Hast thou, the master mistress of my passion;
A woman’s gentle heart, but not acquainted
With shifting change, as is false women’s fashion:
An eye more bright than theirs, less false in rolling,
Gilding the object whereupon it gazeth;
A man in hue all hues in his controlling,
Which steals men’s eyes and women’s souls amazeth.
And for a woman wert thou first created;
Till Nature, as she wrought thee, fell a-doting,
And by addition me of thee defeated,
By adding one thing to my purpose nothing.
But since she prick’d thee out for women’s pleasure,
Mine be thy love and thy love’s use their treasure.
Sonnet 20: Translation to modern English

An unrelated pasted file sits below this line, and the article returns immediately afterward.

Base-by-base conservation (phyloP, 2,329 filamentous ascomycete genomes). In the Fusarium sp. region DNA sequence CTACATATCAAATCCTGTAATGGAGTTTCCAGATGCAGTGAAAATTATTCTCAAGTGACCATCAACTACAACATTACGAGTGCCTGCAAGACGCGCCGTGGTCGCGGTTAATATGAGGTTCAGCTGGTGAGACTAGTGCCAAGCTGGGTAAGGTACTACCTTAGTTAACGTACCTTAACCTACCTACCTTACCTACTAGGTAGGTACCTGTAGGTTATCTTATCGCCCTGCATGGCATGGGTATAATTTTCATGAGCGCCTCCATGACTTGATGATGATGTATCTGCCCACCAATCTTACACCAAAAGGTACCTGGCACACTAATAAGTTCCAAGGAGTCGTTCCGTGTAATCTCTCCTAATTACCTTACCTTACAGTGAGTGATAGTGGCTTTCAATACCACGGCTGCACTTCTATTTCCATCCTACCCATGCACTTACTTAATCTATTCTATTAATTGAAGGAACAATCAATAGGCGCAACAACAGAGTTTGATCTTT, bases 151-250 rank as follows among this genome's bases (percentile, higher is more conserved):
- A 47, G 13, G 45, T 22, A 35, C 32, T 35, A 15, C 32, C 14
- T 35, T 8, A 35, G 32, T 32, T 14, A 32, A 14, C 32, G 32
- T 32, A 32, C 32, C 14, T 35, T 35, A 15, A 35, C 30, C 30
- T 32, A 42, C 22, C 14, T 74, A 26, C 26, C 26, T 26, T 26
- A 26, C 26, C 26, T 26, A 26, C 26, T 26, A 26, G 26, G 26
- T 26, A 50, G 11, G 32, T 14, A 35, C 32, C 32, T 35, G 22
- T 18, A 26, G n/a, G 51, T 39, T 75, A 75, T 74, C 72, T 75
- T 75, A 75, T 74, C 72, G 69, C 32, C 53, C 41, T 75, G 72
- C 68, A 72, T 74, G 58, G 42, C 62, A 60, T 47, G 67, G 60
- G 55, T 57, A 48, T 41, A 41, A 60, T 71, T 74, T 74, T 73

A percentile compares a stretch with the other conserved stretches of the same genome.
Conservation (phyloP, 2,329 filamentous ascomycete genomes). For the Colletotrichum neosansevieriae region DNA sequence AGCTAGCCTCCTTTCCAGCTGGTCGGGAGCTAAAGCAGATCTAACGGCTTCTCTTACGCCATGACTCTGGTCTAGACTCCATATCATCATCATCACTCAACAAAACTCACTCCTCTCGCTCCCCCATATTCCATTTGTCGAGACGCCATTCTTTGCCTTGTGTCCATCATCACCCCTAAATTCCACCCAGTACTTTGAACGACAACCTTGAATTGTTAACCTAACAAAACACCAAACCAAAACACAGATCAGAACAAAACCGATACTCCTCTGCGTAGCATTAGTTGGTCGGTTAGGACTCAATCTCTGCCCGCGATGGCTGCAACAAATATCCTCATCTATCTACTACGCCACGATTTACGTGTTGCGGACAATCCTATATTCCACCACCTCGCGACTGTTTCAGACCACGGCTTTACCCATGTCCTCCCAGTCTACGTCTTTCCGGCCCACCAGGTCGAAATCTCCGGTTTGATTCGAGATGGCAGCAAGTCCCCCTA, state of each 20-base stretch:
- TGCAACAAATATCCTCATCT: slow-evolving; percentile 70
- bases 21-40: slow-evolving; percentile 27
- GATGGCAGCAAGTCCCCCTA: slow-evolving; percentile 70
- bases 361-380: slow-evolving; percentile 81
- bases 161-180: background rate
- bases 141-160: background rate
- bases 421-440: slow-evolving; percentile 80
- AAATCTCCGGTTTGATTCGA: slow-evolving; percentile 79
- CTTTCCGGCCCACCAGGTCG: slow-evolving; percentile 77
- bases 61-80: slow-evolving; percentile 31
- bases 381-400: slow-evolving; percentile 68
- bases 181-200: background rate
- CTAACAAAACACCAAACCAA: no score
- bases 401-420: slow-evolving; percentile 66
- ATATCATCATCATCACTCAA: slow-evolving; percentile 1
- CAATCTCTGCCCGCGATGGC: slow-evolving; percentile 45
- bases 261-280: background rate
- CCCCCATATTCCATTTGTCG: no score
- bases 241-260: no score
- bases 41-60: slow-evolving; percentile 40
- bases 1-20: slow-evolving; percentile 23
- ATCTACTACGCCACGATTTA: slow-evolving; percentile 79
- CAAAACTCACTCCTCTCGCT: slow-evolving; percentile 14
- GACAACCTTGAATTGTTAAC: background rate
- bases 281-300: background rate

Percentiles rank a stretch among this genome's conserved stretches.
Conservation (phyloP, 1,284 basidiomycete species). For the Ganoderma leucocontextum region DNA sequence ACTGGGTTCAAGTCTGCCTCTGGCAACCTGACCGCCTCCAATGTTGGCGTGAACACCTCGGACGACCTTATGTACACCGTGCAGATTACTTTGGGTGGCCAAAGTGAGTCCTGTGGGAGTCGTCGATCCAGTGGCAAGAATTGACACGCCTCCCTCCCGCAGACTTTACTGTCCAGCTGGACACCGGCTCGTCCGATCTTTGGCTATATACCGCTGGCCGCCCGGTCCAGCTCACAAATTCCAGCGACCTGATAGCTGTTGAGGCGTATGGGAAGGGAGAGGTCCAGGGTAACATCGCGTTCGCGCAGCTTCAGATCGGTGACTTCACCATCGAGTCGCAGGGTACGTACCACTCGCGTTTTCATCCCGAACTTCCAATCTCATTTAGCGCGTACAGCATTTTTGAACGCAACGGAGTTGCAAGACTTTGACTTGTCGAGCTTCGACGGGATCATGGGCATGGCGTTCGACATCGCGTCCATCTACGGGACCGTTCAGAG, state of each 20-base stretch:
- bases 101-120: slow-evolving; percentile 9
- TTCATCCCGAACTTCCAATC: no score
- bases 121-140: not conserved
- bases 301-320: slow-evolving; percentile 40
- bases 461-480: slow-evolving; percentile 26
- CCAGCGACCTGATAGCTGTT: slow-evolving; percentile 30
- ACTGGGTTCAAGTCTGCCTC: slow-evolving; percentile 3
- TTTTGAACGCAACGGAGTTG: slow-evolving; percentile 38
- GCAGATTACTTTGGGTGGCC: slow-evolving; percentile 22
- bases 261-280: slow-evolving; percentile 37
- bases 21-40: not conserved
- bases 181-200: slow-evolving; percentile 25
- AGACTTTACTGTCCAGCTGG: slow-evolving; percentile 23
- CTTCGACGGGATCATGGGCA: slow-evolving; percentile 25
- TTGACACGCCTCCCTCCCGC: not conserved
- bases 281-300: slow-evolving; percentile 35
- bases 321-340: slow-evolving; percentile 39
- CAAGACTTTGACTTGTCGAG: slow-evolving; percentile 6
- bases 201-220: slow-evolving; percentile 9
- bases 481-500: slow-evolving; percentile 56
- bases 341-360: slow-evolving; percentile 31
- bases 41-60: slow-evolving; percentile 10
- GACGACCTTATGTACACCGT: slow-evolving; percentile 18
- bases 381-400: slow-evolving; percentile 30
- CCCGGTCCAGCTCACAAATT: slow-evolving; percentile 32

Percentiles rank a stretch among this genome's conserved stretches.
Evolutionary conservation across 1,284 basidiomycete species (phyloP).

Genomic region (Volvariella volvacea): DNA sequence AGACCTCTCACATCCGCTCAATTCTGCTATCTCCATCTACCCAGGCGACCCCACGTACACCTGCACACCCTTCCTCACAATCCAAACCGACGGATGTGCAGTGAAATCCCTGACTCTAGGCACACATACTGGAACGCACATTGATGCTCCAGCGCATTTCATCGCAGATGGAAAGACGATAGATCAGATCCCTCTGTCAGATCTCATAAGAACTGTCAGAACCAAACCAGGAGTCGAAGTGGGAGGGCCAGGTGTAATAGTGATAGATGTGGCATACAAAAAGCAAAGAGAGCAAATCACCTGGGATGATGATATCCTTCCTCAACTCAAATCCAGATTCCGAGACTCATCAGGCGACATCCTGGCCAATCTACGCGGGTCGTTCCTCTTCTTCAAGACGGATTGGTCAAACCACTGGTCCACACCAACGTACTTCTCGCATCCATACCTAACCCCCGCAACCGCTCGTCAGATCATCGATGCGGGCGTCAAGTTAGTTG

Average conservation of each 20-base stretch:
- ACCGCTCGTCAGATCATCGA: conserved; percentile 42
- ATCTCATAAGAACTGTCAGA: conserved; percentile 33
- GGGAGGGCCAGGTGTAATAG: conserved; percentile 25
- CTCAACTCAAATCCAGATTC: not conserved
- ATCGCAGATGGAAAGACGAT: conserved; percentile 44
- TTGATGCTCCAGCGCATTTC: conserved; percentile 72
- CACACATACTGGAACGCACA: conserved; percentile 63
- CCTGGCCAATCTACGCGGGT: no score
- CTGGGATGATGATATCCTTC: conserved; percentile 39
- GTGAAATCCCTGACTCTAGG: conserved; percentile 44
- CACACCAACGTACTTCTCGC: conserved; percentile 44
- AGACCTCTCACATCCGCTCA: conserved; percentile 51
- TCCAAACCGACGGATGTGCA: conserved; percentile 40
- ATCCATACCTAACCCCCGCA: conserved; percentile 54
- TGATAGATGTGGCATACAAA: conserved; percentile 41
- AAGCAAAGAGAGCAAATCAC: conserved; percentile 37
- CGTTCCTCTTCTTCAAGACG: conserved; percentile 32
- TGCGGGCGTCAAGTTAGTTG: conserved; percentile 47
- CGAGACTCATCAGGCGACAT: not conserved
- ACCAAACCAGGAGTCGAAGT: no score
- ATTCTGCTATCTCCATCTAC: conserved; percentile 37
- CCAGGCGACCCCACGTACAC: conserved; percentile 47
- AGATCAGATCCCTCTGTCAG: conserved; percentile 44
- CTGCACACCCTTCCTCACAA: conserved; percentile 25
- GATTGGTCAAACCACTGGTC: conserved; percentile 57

Your face is more beautiful than a woman’s because it’s been painted by nature and not artificially. You are both master and mistress of my passion. You have the gentle heart of a woman but without the fickleness characteristic of women. Your eyes, that light up the very object that they look on, are brighter than theirs but without their shallow flirtatiousness. You have all the best qualities a man could have. All other men look to you as a model: you catch the eye of men and you amaze women. Nature first intended you as a woman, but as she was making you, she fell madly in love with you and, by adding something, deprived me of you; by adding one thing she made you unattainable to me. But since she equipped you for the pleasure of women, let me have your love and them your body.